“In the afternoon [on July 27 1815] Sir Richard and Lady Strachan, accompanied by Mrs Maitland, came alongside the ship. Buonaparte was walking the deck, and, when I told him my wife was in the boat, he went to the gangway, pulled off his hat, and asked her if she would not come up and visit him. She shook her head; and I informed him, that my orders were so positive, I could not even allow her to come on board. He answered, “C’est dur, ça.” “That is very hard.” And addressing himself to her, “Milord Keith est un peu trop sevère; n’est-ce pas, Madame?” “Lord Keith is a little too severe; is he not, Madam?” He then said to me, “Ma foi, son portrait ne la flatte pas; elle est encore plus jolie que lui.” “I assure you her portrait is not flattering; she is handsomer than it is.” I told him Sir Richard Strachan was in the boat with her, and that he was second in command of the Channel fleet: he bowed to him, and said, “He appears a very young man to hold so high a rank.”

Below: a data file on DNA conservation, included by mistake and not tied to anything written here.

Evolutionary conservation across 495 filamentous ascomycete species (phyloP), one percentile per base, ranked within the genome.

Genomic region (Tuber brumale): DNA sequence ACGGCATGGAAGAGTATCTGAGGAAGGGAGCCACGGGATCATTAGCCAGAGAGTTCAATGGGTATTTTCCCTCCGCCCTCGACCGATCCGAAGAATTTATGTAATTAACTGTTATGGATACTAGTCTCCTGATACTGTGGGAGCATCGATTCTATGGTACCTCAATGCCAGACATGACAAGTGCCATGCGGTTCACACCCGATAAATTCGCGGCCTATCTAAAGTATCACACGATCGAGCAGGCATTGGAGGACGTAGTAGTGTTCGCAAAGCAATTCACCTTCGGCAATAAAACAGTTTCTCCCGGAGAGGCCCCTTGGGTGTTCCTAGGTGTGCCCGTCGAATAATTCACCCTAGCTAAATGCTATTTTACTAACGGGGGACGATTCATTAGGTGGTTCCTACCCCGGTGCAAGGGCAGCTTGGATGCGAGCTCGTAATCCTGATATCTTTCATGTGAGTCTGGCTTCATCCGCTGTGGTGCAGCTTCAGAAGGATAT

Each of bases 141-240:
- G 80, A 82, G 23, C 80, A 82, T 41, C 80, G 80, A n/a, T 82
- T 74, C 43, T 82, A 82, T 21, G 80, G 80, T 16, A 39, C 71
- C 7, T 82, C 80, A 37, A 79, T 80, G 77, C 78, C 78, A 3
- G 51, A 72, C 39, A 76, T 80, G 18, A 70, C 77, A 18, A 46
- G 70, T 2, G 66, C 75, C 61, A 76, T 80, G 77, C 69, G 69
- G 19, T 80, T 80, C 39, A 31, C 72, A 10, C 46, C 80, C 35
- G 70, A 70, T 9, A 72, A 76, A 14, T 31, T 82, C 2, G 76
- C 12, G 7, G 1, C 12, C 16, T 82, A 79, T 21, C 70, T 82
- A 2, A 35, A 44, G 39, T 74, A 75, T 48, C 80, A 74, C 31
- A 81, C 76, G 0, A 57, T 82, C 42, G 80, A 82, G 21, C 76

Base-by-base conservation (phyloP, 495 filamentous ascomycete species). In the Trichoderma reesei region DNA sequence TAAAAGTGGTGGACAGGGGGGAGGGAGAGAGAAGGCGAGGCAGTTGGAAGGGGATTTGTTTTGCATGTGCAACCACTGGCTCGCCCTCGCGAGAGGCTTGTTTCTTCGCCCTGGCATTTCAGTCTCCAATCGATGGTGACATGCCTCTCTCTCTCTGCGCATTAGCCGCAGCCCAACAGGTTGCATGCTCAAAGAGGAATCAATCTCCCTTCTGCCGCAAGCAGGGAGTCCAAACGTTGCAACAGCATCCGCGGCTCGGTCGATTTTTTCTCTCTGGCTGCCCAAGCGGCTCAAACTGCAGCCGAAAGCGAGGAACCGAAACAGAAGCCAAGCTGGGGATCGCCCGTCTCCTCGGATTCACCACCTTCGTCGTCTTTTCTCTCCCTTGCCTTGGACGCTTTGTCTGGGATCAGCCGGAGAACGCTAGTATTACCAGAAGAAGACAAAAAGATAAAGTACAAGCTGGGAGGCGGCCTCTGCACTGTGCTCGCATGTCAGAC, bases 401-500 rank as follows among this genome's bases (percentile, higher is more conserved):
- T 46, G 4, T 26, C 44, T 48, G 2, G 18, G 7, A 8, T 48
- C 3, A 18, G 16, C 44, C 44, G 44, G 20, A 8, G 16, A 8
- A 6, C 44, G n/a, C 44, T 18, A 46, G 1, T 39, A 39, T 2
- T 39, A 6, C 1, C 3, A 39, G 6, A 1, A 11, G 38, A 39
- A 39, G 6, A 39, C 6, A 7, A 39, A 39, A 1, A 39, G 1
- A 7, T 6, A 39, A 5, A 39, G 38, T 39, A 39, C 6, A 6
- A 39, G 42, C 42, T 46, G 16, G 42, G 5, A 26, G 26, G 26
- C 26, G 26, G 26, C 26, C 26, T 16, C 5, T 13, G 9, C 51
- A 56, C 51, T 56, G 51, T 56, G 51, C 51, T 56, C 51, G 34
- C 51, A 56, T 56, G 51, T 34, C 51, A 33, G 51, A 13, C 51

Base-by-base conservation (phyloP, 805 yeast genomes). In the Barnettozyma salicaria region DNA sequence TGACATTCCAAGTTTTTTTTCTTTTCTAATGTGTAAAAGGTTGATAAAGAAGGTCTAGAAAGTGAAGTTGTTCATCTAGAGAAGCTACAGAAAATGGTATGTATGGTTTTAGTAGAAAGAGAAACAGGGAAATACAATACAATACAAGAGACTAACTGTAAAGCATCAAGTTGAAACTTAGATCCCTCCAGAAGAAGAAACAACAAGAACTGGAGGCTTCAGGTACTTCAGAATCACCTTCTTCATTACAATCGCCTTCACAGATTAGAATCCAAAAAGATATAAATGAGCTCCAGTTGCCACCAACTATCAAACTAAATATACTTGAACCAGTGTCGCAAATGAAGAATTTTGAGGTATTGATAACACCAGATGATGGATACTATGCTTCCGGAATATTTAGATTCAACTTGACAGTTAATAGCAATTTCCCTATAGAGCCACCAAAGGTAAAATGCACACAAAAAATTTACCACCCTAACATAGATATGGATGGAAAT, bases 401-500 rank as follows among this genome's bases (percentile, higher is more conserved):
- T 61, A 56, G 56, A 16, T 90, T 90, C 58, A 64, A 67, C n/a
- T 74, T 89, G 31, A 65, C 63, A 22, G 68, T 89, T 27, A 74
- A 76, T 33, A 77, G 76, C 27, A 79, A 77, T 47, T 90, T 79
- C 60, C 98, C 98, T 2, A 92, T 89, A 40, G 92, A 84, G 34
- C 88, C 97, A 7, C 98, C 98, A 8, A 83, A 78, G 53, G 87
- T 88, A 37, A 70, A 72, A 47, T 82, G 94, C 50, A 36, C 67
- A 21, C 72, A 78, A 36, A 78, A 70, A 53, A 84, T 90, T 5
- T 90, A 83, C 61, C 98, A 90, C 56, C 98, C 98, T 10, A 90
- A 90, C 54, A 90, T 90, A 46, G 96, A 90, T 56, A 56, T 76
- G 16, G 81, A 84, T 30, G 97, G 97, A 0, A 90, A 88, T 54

There were this day a great many boats round the ship, full of people, among which were a number of well-dressed females. He expressed himself in strong terms of admiration of the beauty of the English women, and was desirous of knowing which were the ladies,—”les dames comme il faut,” as he termed it; as they were all so well dressed that he could not distinguish them.”
— Captain Maitland of H.M.S. Bellerophon writes about July 27 1815.